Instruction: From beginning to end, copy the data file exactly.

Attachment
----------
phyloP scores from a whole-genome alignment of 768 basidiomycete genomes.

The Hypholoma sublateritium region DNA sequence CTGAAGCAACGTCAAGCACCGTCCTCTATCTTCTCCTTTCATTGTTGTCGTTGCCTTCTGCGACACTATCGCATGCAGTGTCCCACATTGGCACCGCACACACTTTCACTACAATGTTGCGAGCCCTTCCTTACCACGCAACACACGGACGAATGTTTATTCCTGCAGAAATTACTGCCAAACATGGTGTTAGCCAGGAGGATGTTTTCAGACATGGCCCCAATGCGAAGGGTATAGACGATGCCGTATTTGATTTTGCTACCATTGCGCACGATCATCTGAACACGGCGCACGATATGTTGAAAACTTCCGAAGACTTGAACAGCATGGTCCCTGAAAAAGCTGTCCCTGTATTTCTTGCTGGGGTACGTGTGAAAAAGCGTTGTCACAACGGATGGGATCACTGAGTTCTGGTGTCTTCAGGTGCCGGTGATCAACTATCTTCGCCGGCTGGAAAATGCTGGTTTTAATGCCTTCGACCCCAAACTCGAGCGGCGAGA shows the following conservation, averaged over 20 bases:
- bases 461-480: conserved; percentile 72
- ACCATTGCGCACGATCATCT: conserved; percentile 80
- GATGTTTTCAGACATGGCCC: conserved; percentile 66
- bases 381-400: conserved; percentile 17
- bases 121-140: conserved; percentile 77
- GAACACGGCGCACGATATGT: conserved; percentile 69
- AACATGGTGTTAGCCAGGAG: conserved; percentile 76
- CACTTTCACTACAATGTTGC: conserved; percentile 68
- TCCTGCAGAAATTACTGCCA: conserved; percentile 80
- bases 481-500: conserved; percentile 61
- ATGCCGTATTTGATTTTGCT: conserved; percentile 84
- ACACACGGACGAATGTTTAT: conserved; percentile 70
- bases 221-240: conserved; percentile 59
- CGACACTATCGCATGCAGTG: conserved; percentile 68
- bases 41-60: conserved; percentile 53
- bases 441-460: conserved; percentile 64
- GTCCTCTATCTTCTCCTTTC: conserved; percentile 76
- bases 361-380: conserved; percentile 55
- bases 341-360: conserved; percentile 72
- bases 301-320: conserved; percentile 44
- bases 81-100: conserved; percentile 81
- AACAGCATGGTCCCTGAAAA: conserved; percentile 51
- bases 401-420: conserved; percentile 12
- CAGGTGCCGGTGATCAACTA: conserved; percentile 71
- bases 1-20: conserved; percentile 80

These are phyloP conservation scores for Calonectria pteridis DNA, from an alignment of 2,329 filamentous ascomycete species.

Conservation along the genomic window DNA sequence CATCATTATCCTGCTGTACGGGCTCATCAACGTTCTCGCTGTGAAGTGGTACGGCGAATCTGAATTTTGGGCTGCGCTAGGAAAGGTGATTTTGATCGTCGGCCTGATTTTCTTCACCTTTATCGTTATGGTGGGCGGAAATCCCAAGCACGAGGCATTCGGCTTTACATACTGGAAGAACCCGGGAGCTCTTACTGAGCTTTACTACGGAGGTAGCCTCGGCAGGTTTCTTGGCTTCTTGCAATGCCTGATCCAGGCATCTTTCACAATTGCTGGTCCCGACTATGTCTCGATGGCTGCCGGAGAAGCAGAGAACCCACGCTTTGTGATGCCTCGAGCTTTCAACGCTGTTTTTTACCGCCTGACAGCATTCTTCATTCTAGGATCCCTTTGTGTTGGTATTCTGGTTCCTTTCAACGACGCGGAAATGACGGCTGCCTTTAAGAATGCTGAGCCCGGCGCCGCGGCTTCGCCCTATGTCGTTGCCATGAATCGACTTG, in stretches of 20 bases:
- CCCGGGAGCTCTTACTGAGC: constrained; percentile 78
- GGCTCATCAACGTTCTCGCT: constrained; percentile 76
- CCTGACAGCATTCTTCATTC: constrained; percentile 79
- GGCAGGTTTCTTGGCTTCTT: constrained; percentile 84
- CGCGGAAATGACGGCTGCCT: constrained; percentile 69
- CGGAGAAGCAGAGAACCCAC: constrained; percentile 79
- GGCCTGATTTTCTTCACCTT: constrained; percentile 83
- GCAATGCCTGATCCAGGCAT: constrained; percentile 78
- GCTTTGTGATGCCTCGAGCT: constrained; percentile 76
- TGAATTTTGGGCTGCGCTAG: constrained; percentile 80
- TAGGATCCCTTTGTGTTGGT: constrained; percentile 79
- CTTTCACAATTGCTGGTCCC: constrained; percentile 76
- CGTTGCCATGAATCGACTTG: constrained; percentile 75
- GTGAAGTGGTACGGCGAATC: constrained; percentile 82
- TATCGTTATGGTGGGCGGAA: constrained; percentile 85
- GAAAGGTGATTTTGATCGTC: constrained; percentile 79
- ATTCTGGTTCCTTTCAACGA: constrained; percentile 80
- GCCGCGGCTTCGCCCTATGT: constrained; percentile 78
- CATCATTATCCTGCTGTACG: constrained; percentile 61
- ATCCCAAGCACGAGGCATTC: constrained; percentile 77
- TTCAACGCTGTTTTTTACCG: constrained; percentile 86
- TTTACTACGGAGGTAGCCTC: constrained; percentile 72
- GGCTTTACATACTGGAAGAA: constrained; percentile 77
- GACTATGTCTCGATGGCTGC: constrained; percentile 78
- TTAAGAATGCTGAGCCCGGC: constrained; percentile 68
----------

phyloP scores from a whole-genome alignment of 768 basidiomycete genomes.

The Hypholoma sublateritium region DNA sequence CTGAAGCAACGTCAAGCACCGTCCTCTATCTTCTCCTTTCATTGTTGTCGTTGCCTTCTGCGACACTATCGCATGCAGTGTCCCACATTGGCACCGCACACACTTTCACTACAATGTTGCGAGCCCTTCCTTACCACGCAACACACGGACGAATGTTTATTCCTGCAGAAATTACTGCCAAACATGGTGTTAGCCAGGAGGATGTTTTCAGACATGGCCCCAATGCGAAGGGTATAGACGATGCCGTATTTGATTTTGCTACCATTGCGCACGATCATCTGAACACGGCGCACGATATGTTGAAAACTTCCGAAGACTTGAACAGCATGGTCCCTGAAAAAGCTGTCCCTGTATTTCTTGCTGGGGTACGTGTGAAAAAGCGTTGTCACAACGGATGGGATCACTGAGTTCTGGTGTCTTCAGGTGCCGGTGATCAACTATCTTCGCCGGCTGGAAAATGCTGGTTTTAATGCCTTCGACCCCAAACTCGAGCGGCGAGA shows the following conservation, averaged over 20 bases:
- bases 461-480: conserved; percentile 72
- ACCATTGCGCACGATCATCT: conserved; percentile 80
- GATGTTTTCAGACATGGCCC: conserved; percentile 66
- bases 381-400: conserved; percentile 17
- bases 121-140: conserved; percentile 77
- GAACACGGCGCACGATATGT: conserved; percentile 69
- AACATGGTGTTAGCCAGGAG: conserved; percentile 76
- CACTTTCACTACAATGTTGC: conserved; percentile 68
- TCCTGCAGAAATTACTGCCA: conserved; percentile 80
- bases 481-500: conserved; percentile 61
- ATGCCGTATTTGATTTTGCT: conserved; percentile 84
- ACACACGGACGAATGTTTAT: conserved; percentile 70
- bases 221-240: conserved; percentile 59
- CGACACTATCGCATGCAGTG: conserved; percentile 68
- bases 41-60: conserved; percentile 53
- bases 441-460: conserved; percentile 64
- GTCCTCTATCTTCTCCTTTC: conserved; percentile 76
- bases 361-380: conserved; percentile 55
- bases 341-360: conserved; percentile 72
- bases 301-320: conserved; percentile 44
- bases 81-100: conserved; percentile 81
- AACAGCATGGTCCCTGAAAA: conserved; percentile 51
- bases 401-420: conserved; percentile 12
- CAGGTGCCGGTGATCAACTA: conserved; percentile 71
- bases 1-20: conserved; percentile 80

These are phyloP conservation scores for Calonectria pteridis DNA, from an alignment of 2,329 filamentous ascomycete species.

Conservation along the genomic window DNA sequence CATCATTATCCTGCTGTACGGGCTCATCAACGTTCTCGCTGTGAAGTGGTACGGCGAATCTGAATTTTGGGCTGCGCTAGGAAAGGTGATTTTGATCGTCGGCCTGATTTTCTTCACCTTTATCGTTATGGTGGGCGGAAATCCCAAGCACGAGGCATTCGGCTTTACATACTGGAAGAACCCGGGAGCTCTTACTGAGCTTTACTACGGAGGTAGCCTCGGCAGGTTTCTTGGCTTCTTGCAATGCCTGATCCAGGCATCTTTCACAATTGCTGGTCCCGACTATGTCTCGATGGCTGCCGGAGAAGCAGAGAACCCACGCTTTGTGATGCCTCGAGCTTTCAACGCTGTTTTTTACCGCCTGACAGCATTCTTCATTCTAGGATCCCTTTGTGTTGGTATTCTGGTTCCTTTCAACGACGCGGAAATGACGGCTGCCTTTAAGAATGCTGAGCCCGGCGCCGCGGCTTCGCCCTATGTCGTTGCCATGAATCGACTTG, in stretches of 20 bases:
- CCCGGGAGCTCTTACTGAGC: constrained; percentile 78
- GGCTCATCAACGTTCTCGCT: constrained; percentile 76
- CCTGACAGCATTCTTCATTC: constrained; percentile 79
- GGCAGGTTTCTTGGCTTCTT: constrained; percentile 84
- CGCGGAAATGACGGCTGCCT: constrained; percentile 69
- CGGAGAAGCAGAGAACCCAC: constrained; percentile 79
- GGCCTGATTTTCTTCACCTT: constrained; percentile 83
- GCAATGCCTGATCCAGGCAT: constrained; percentile 78
- GCTTTGTGATGCCTCGAGCT: constrained; percentile 76
- TGAATTTTGGGCTGCGCTAG: constrained; percentile 80
- TAGGATCCCTTTGTGTTGGT: constrained; percentile 79
- CTTTCACAATTGCTGGTCCC: constrained; percentile 76
- CGTTGCCATGAATCGACTTG: constrained; percentile 75
- GTGAAGTGGTACGGCGAATC: constrained; percentile 82
- TATCGTTATGGTGGGCGGAA: constrained; percentile 85
- GAAAGGTGATTTTGATCGTC: constrained; percentile 79
- ATTCTGGTTCCTTTCAACGA: constrained; percentile 80
- GCCGCGGCTTCGCCCTATGT: constrained; percentile 78
- CATCATTATCCTGCTGTACG: constrained; percentile 61
- ATCCCAAGCACGAGGCATTC: constrained; percentile 77
- TTCAACGCTGTTTTTTACCG: constrained; percentile 86
- TTTACTACGGAGGTAGCCTC: constrained; percentile 72
- GGCTTTACATACTGGAAGAA: constrained; percentile 77
- GACTATGTCTCGATGGCTGC: constrained; percentile 78
- TTAAGAATGCTGAGCCCGGC: constrained; percentile 68